By contrast, and as a welcome change, the Russell 2000 index, which includes smaller-cap US companies, has climbed steadily over the last week and a half. Stronger sentiment for smaller businesses signals that markets believe growth is coming. There was also a pick-up in US mergers and acquisitions in the US, a sign of changes in market composition. Fears still persist that a strong US economy would be too inflationary, preventing the Federal Reserve (Fed) from meaningfully cutting interest rates. But recent data suggests that US inflation is stabilising around the 3% level – which is consistent with a slight Fed easing in the summer or autumn.

These moves have helped bring confidence to markets. One clear sign of this is the US dollar, which climbed against a basket of other currencies in the first half of February, thanks to continued outperformance, but pulled back mid-month. A weaker dollar suggests solid global growth expectations. This was also reflected in bond yields, which weakened at the start of the month but subsequently recovered to recent highs.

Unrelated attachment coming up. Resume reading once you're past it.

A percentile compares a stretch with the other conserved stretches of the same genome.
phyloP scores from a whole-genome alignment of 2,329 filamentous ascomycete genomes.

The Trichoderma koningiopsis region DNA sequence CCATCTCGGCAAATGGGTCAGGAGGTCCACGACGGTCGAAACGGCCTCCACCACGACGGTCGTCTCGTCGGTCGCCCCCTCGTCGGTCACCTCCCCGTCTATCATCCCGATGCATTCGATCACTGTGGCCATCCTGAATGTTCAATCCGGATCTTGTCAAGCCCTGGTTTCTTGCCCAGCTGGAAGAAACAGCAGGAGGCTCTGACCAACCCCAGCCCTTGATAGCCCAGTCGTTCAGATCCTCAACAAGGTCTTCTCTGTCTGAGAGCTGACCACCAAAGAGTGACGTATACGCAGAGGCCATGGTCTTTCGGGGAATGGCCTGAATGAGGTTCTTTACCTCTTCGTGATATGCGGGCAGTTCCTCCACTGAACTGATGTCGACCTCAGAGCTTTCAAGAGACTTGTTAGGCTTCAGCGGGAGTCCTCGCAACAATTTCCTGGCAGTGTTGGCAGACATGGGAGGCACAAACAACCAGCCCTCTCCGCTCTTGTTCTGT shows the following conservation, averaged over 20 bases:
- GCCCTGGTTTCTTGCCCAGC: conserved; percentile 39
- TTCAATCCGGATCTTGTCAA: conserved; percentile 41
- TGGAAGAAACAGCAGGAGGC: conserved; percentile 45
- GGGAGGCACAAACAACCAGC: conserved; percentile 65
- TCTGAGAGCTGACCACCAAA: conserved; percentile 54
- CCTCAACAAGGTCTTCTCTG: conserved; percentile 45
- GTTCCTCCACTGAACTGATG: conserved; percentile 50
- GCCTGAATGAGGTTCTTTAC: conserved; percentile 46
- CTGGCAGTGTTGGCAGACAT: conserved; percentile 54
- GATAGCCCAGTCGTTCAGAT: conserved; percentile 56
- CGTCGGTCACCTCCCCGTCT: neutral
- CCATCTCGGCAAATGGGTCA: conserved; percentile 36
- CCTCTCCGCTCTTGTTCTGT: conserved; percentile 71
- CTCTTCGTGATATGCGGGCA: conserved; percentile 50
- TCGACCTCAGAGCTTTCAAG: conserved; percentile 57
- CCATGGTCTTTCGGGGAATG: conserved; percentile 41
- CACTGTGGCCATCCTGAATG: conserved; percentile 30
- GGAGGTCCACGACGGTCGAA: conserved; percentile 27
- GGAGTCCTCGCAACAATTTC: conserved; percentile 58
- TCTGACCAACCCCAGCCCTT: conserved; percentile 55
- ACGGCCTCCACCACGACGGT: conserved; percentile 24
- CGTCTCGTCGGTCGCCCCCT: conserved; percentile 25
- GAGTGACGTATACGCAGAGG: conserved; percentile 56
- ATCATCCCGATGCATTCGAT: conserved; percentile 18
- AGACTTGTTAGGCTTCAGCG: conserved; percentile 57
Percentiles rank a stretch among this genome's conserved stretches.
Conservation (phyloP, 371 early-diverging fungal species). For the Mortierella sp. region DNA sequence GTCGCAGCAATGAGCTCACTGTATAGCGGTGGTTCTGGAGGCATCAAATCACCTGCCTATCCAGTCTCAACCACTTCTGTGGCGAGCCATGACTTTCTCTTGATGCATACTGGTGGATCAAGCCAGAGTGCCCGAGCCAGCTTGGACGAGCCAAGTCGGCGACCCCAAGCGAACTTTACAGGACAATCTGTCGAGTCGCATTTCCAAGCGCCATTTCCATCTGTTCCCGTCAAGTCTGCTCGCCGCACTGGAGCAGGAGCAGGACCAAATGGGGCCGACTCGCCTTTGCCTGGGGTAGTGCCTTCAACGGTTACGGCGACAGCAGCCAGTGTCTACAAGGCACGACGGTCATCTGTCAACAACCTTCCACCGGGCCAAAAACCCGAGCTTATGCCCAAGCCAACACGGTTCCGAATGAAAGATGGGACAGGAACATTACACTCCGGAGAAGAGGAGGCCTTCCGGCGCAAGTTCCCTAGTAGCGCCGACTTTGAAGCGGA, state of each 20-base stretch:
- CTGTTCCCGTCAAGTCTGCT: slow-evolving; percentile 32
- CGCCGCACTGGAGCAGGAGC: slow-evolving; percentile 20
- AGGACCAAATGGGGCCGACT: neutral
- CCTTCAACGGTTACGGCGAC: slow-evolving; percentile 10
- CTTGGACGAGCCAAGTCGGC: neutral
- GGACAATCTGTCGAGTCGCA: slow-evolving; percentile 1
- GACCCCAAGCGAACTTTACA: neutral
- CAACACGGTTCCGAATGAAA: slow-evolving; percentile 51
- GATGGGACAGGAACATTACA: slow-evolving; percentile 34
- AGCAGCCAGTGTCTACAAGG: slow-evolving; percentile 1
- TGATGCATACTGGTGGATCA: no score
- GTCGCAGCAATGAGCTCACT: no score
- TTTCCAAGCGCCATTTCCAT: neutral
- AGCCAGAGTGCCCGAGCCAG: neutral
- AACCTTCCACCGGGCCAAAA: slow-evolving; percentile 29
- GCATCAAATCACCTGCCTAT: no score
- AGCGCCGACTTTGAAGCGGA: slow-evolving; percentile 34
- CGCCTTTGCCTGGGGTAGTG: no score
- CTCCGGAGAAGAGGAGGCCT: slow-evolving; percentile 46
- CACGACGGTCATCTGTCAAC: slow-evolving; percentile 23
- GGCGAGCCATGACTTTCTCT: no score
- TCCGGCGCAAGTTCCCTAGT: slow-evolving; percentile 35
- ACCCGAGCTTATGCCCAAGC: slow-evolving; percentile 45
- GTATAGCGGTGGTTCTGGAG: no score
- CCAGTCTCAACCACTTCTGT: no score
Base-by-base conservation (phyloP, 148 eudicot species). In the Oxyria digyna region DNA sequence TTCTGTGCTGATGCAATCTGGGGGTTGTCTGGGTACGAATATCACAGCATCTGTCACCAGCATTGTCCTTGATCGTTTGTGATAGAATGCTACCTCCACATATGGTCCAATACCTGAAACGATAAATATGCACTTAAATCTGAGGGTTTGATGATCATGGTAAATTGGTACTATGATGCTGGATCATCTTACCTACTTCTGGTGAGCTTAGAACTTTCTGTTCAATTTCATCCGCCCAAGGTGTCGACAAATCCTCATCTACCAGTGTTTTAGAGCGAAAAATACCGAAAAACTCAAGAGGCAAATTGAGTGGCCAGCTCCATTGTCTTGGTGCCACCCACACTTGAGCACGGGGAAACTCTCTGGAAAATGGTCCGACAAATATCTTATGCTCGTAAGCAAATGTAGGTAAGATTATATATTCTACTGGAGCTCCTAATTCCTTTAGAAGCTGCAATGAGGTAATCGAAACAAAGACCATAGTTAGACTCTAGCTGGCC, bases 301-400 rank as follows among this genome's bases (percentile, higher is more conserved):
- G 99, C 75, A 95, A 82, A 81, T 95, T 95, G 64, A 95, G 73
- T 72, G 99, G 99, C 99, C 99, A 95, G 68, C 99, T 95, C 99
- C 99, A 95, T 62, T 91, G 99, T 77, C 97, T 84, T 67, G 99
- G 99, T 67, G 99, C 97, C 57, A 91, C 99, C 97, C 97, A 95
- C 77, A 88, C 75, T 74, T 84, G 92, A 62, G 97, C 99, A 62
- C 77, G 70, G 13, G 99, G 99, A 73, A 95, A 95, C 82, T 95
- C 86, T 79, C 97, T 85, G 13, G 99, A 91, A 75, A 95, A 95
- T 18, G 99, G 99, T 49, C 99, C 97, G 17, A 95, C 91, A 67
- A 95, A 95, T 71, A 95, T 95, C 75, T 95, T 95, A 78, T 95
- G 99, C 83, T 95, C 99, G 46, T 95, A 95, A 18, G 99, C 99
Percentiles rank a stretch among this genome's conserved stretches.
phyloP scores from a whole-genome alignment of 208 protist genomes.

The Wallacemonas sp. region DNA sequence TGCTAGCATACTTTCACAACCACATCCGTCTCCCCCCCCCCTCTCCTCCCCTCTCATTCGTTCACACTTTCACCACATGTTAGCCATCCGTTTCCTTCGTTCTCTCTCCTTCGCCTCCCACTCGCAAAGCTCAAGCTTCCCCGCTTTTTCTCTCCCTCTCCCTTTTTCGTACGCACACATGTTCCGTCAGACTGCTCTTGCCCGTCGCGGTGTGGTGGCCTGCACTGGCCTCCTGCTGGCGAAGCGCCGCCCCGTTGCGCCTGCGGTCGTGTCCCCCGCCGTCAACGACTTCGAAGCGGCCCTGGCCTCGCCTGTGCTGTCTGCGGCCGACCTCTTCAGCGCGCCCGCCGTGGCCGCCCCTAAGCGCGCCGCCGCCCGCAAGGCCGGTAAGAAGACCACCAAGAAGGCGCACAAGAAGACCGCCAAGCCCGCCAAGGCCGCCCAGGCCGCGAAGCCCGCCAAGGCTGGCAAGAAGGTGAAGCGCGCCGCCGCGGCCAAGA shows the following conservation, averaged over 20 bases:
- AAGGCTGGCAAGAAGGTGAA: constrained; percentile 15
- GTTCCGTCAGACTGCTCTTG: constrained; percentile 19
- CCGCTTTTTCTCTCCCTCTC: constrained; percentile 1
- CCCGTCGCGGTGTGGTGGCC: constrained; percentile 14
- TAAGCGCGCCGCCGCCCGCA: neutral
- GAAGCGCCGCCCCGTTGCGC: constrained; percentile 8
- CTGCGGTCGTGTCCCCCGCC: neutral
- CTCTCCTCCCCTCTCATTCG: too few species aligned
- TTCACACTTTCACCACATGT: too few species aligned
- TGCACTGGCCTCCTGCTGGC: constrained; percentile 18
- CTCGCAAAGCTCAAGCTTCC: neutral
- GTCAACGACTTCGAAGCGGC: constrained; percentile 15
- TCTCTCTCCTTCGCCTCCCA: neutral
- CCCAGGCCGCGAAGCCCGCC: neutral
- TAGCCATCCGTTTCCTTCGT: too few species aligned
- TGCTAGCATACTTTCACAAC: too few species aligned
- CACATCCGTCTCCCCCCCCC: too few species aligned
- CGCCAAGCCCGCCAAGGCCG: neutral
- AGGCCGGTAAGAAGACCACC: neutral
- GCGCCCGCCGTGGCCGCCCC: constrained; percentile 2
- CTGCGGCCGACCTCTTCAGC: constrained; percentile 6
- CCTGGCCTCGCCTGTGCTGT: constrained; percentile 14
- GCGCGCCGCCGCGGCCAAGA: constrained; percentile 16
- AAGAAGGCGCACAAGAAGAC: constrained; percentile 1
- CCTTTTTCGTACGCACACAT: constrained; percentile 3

The clearest sign of the sentiment shift driving capital markets over the past four months is China. After being in the doldrums for over a year, February saw a dramatic turnaround for Chinese equities, which gained an impressive 9.3% in sterling terms, making China the best-performing region for the month. The government’s failure to stimulate a meaningful economic recovery in 2023 had been the dominant story, but that negativity finally seems to have bottomed out, even if the recent gains have not even equalised the losses since the beginning of the year.